BACKGROUND: Despite high 1-dose vaccination coverage, breakthrough varicella infections still occur. Therefore, 2-dose vaccination is recommended to enhance the immune response to the virus. However, the reported incremental vaccine effectiveness (VE) of 2-dose vaccination varies widely among studies.
METHODS: To determine the overall effectiveness, immunogenicity and safety of one vs. two-dose varicella vaccination, we searched five databases for articles published during 1995-2017.
RESULTS: The incremental VE/efficacy of 2-dose vaccination was 79% (95% confidence interval [CI]: 56%-90%) in randomized controlled trials,63% (95% CI: 36%-79%) in cohort studies and 81% (95% CI: 65%-90%) in case-control studies. Regarding immunogenicity, the pooled standardized mean differences (SMD) of geometric mean titer (GMT) and the pooled relative risk (RR) of seroconversion for 2-dose vs. 1-dose vaccine were 562.44 (95% CI: 471.78-653.10) and 1.03 (95% CI: 1.02-1.04), respectively. Children who received second dose vaccination were at increased risk of grade 3 redness (RR: 4.93, 95% CI: 1.89 - 12.87) and swelling of any intensity (RR: 1.34, 95% CI: 1.08 - 1.66).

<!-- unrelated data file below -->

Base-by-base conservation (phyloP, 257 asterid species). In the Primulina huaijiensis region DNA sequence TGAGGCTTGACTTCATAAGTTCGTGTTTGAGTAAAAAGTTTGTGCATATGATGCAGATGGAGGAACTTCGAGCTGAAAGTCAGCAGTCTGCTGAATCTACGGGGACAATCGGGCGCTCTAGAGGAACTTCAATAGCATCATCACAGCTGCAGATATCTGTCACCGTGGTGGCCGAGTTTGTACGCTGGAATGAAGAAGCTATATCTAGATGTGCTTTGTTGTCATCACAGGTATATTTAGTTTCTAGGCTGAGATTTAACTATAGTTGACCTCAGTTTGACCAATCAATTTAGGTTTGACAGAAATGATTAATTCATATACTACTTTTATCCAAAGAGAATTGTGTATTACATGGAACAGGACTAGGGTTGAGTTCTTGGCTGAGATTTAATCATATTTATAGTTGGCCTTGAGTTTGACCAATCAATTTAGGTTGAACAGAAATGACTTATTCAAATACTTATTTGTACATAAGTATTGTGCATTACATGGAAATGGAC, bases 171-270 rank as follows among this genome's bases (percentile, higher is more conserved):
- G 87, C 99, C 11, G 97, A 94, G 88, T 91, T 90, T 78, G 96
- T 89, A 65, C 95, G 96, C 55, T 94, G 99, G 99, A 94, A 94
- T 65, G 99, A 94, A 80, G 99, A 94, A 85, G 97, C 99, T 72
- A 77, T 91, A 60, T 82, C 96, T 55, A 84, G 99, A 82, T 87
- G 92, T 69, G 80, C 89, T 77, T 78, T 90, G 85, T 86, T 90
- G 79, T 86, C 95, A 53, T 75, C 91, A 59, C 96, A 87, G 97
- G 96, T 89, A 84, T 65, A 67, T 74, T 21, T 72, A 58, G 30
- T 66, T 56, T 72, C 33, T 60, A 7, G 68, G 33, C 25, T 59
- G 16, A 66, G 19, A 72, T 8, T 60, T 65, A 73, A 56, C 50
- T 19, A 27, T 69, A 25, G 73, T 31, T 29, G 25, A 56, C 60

CONCLUSIONS: Two-dose varicella vaccination resulted in higher levels of immunogenicity and provided superior protection than 1-dose vaccination. Safety profiles showed 2-dose vaccination was well tolerated but the incidence of grade 3 redness and of any intensity was significantly higher.